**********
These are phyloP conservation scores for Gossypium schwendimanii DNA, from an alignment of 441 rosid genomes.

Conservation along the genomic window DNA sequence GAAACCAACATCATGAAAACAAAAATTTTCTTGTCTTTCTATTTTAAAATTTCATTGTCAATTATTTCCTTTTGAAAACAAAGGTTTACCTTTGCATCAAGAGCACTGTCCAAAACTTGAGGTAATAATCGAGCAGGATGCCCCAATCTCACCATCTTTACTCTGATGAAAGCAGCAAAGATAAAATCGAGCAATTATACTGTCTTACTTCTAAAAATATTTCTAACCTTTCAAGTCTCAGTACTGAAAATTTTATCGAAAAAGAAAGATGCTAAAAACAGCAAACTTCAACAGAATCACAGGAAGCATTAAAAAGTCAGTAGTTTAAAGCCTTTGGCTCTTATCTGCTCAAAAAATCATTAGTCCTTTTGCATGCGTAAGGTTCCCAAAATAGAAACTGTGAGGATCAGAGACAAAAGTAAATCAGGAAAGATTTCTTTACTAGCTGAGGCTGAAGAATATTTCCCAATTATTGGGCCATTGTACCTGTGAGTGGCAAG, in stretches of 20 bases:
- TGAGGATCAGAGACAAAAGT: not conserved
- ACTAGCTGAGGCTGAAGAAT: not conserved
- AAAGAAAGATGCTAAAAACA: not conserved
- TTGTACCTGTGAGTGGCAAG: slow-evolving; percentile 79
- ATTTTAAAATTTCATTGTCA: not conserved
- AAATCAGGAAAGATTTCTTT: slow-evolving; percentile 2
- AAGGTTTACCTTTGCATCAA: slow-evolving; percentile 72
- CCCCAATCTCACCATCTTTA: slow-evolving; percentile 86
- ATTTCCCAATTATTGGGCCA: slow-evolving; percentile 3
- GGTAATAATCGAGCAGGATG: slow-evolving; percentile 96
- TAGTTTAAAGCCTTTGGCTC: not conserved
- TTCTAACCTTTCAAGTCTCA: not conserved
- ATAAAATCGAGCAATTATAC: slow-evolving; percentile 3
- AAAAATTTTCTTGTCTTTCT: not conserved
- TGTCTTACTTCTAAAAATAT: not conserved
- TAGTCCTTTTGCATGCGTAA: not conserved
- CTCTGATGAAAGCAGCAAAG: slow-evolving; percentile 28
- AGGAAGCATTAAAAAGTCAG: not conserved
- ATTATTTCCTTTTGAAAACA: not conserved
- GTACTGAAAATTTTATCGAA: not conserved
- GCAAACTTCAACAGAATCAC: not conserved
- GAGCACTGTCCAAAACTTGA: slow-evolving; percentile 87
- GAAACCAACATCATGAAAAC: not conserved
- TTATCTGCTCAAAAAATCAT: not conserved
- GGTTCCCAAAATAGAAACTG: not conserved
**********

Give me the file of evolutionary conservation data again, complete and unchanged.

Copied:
These are phyloP conservation scores for Gossypium schwendimanii DNA, from an alignment of 441 rosid genomes.

Conservation along the genomic window DNA sequence GAAACCAACATCATGAAAACAAAAATTTTCTTGTCTTTCTATTTTAAAATTTCATTGTCAATTATTTCCTTTTGAAAACAAAGGTTTACCTTTGCATCAAGAGCACTGTCCAAAACTTGAGGTAATAATCGAGCAGGATGCCCCAATCTCACCATCTTTACTCTGATGAAAGCAGCAAAGATAAAATCGAGCAATTATACTGTCTTACTTCTAAAAATATTTCTAACCTTTCAAGTCTCAGTACTGAAAATTTTATCGAAAAAGAAAGATGCTAAAAACAGCAAACTTCAACAGAATCACAGGAAGCATTAAAAAGTCAGTAGTTTAAAGCCTTTGGCTCTTATCTGCTCAAAAAATCATTAGTCCTTTTGCATGCGTAAGGTTCCCAAAATAGAAACTGTGAGGATCAGAGACAAAAGTAAATCAGGAAAGATTTCTTTACTAGCTGAGGCTGAAGAATATTTCCCAATTATTGGGCCATTGTACCTGTGAGTGGCAAG, in stretches of 20 bases:
- TGAGGATCAGAGACAAAAGT: not conserved
- ACTAGCTGAGGCTGAAGAAT: not conserved
- AAAGAAAGATGCTAAAAACA: not conserved
- TTGTACCTGTGAGTGGCAAG: slow-evolving; percentile 79
- ATTTTAAAATTTCATTGTCA: not conserved
- AAATCAGGAAAGATTTCTTT: slow-evolving; percentile 2
- AAGGTTTACCTTTGCATCAA: slow-evolving; percentile 72
- CCCCAATCTCACCATCTTTA: slow-evolving; percentile 86
- ATTTCCCAATTATTGGGCCA: slow-evolving; percentile 3
- GGTAATAATCGAGCAGGATG: slow-evolving; percentile 96
- TAGTTTAAAGCCTTTGGCTC: not conserved
- TTCTAACCTTTCAAGTCTCA: not conserved
- ATAAAATCGAGCAATTATAC: slow-evolving; percentile 3
- AAAAATTTTCTTGTCTTTCT: not conserved
- TGTCTTACTTCTAAAAATAT: not conserved
- TAGTCCTTTTGCATGCGTAA: not conserved
- CTCTGATGAAAGCAGCAAAG: slow-evolving; percentile 28
- AGGAAGCATTAAAAAGTCAG: not conserved
- ATTATTTCCTTTTGAAAACA: not conserved
- GTACTGAAAATTTTATCGAA: not conserved
- GCAAACTTCAACAGAATCAC: not conserved
- GAGCACTGTCCAAAACTTGA: slow-evolving; percentile 87
- GAAACCAACATCATGAAAAC: not conserved
- TTATCTGCTCAAAAAATCAT: not conserved
- GGTTCCCAAAATAGAAACTG: not conserved